Florida hospitals could see big cuts in what they’re paid for treating Medicaid patients. A key state house committee moved to include those cuts in the health and human services part of next year’s state budget Tuesday. Tom Flanigan reports that took place as a “who’s-who” of Florida health care took part in a ribbon cutting less than two miles from the Capitol.
The event was the official opening of Blue Cross/Blue Shield of Florida’s new “Florida Blue” customer service center. Pat Garaghty, chair and CEO of Blue Cross/Blue Shield of Florida, was one of those cutting the ribbon.
“Well, we serve the whole state of Florida and intend to be all over the state. So Tallahassee’s a very important marketplace for us and we’re very excited about having this store in place, because it offers a wide range of services to our customers.”
Such services include things like helping members file claims and choose health plans. The five-thousand square foot facility also promotes membership wellness. There’s an electronic gizmo in the lobby that calculates your body-mass-index when you stand on it. Just a few miles away at the State Capitol, lawmakers in the House Health Appropriations Committee found no fat to cut in what is paid to the state’s hospitals for Medicaid patients. And while Tallahassee Memorial Hospital CEO Mark O’Bryant was praising the customer focus of the new Florida Blue.
“Blue Cross is putting forward a yeoman’s effort to make themselves accessible to the community at large and when we look at healthcare and the personal nature of healthcare, this gives them an entree and gives the community an entree to work with them on how to look and shape healthcare services and healthcare plans in the future. It’s a new way of looking at how healthcare plans are delivered.”
Bryant and other Florida hospital executives remain worried about how much funding will be delivered for the treatments those hospitals provide to Medicaid patients. Tuesday’s house committee plan would chop more than two-hundred-ninety million dollars from those payments next year. This year’s Medicaid cut to hospitals was just over half-a-billion dollars. Florida nursing homes would also see their Medicaid reimbursements cut under the committee proposal by some seventy-six million dollars. And this is just in the Florida House. State senators will also be grappling with Medicaid cuts as part of the task of chopping the budget total by $ 2 billion. Also in the world of Medicaid, there’s Florida’s ongoing managed care pilot project. The outcome of that has the potential to involve people like John Hogan. He’s the executive director of Capital Health Plan, a health maintenance organization based in Tallahassee.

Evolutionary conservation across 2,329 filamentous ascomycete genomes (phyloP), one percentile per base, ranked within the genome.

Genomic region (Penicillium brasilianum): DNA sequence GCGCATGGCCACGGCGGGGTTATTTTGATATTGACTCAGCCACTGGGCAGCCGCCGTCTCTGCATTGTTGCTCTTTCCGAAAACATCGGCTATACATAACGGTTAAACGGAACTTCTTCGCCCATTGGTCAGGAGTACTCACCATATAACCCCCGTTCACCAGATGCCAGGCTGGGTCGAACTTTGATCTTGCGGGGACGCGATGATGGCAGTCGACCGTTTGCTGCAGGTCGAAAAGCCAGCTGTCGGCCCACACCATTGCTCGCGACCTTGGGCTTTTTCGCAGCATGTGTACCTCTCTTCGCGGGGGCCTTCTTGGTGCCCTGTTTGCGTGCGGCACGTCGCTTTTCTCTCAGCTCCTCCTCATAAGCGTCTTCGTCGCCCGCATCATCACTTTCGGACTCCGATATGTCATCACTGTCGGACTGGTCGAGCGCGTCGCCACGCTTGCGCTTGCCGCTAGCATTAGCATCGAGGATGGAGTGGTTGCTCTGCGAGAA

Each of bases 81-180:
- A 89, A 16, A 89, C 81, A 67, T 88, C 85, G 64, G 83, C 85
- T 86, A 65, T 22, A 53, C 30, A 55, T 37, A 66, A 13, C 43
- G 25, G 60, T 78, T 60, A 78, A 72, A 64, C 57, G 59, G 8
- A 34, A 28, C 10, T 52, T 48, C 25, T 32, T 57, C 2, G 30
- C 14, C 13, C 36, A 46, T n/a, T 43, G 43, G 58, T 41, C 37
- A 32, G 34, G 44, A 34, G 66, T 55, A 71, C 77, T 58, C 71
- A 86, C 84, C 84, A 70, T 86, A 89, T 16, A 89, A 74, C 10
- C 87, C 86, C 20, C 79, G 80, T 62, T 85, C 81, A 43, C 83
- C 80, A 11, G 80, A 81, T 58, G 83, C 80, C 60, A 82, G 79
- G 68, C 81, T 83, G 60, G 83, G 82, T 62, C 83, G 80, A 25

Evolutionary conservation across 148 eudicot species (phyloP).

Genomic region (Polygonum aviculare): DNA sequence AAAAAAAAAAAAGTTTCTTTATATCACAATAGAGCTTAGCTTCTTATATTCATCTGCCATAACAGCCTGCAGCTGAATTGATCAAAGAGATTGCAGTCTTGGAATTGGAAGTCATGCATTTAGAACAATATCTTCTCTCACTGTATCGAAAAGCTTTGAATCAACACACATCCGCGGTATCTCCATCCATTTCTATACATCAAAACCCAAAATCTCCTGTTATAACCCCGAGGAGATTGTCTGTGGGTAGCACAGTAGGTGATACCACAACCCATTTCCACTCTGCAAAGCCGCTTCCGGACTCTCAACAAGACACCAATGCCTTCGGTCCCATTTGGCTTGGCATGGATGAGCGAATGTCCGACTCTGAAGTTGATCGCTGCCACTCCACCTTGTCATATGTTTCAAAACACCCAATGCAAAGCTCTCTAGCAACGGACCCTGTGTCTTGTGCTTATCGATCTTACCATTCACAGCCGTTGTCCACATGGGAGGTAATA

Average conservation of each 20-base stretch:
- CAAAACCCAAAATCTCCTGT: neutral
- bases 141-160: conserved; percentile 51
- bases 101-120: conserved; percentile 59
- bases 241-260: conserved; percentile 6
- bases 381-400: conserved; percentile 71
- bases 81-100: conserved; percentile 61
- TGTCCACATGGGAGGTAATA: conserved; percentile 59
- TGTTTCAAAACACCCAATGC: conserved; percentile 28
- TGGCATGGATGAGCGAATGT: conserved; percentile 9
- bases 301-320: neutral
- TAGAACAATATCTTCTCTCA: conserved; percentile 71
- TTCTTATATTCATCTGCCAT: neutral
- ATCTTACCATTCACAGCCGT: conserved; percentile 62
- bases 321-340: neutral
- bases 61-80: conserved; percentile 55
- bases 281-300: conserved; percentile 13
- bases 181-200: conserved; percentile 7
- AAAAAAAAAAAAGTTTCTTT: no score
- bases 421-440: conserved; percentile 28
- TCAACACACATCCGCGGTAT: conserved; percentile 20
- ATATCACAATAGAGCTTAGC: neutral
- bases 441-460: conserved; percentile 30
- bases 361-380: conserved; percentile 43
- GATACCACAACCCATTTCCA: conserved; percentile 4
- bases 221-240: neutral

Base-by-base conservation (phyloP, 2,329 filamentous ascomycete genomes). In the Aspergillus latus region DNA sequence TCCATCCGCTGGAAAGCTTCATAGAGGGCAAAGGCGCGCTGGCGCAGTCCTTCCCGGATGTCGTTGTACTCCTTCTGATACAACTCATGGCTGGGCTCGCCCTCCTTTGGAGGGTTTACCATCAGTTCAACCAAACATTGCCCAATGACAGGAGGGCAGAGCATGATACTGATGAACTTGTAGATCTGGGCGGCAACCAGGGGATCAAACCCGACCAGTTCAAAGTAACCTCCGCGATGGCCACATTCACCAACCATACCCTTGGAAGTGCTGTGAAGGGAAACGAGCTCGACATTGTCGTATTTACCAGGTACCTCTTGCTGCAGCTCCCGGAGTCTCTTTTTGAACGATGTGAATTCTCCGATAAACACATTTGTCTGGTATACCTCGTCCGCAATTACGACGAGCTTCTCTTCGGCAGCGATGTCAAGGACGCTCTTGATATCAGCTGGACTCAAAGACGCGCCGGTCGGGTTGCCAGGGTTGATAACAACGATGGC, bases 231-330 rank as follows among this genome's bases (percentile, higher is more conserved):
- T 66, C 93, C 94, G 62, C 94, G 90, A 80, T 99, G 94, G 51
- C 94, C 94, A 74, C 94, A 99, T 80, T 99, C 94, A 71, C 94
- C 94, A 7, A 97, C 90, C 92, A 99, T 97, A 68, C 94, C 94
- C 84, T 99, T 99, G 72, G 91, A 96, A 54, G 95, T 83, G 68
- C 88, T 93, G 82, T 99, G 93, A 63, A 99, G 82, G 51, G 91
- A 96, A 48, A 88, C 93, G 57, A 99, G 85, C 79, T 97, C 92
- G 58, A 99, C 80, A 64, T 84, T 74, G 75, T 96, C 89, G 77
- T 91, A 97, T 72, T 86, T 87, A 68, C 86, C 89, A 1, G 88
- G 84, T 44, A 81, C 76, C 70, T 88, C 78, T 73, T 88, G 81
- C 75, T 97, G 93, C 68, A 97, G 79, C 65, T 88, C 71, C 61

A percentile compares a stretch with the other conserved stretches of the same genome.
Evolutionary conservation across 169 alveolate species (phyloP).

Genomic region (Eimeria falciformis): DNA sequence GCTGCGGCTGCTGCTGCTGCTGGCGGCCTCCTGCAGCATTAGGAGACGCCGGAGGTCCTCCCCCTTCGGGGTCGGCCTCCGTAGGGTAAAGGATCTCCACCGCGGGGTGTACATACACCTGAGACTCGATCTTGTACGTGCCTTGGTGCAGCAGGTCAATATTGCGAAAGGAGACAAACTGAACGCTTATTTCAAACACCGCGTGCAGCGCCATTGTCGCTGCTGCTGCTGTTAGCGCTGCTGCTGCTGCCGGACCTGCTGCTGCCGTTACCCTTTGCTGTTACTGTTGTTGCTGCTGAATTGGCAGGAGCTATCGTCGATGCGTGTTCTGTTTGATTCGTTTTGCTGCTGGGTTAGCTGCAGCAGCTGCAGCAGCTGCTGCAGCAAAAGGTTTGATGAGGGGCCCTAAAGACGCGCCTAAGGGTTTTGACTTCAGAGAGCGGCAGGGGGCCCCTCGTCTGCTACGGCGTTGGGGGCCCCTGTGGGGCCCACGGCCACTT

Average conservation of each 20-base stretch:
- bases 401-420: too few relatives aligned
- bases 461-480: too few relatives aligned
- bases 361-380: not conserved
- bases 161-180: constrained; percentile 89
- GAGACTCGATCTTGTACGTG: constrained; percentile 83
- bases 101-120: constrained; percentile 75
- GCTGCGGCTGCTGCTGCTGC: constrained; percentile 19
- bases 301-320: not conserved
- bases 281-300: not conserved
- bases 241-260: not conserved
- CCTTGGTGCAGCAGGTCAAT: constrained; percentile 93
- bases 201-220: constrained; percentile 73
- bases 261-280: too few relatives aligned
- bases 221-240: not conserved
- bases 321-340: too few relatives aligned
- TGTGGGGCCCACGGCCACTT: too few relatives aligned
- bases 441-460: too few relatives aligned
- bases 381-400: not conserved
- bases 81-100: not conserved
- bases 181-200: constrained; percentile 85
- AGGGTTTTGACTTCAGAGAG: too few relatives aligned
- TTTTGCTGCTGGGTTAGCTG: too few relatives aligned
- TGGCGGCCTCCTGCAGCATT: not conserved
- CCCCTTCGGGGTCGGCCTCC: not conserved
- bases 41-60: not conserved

“It’s still early yet in the session and obviously I think that given the economy and the fiscal difficulties that the legislature’s facing, there are plenty of challenges and certainly healthcare is a huge issue as it is every year in terms of finding the dollars to pay for care and I expect it’s going to be front-and-center a major issue for the legislature to deal with and we’re following that very closely.”
And there are other uncertainties facing the state’s health care insurers and providers. Blue Cross/Blue Shield’s Garaghty says that includes coming to terms with federal healthcare reform in the event the U-S Supreme Court rejects the multi-state challenge to the law that Florida is leading.
“We’re looking for anything that can help put Florida in a position to be in control of its future. And by that I mean in the Healthcare Reform Bill you can have an (insurance) exchange in your state. And so we think that it’s valuable and important that Florida control that. If an exchange is coming here, it ought to be Florida-based, not federally-based.”
There’s also the unanswered question of what happens if the high court sides with the state challenge and overturns federal healthcare reform. The crowd of health care experts and advocates seemed to realize not many answers to those questions would be found at Blue Cross/Blue Shield’s ribbon cutting party. Most hurried back to the Capitol right after the event concluded.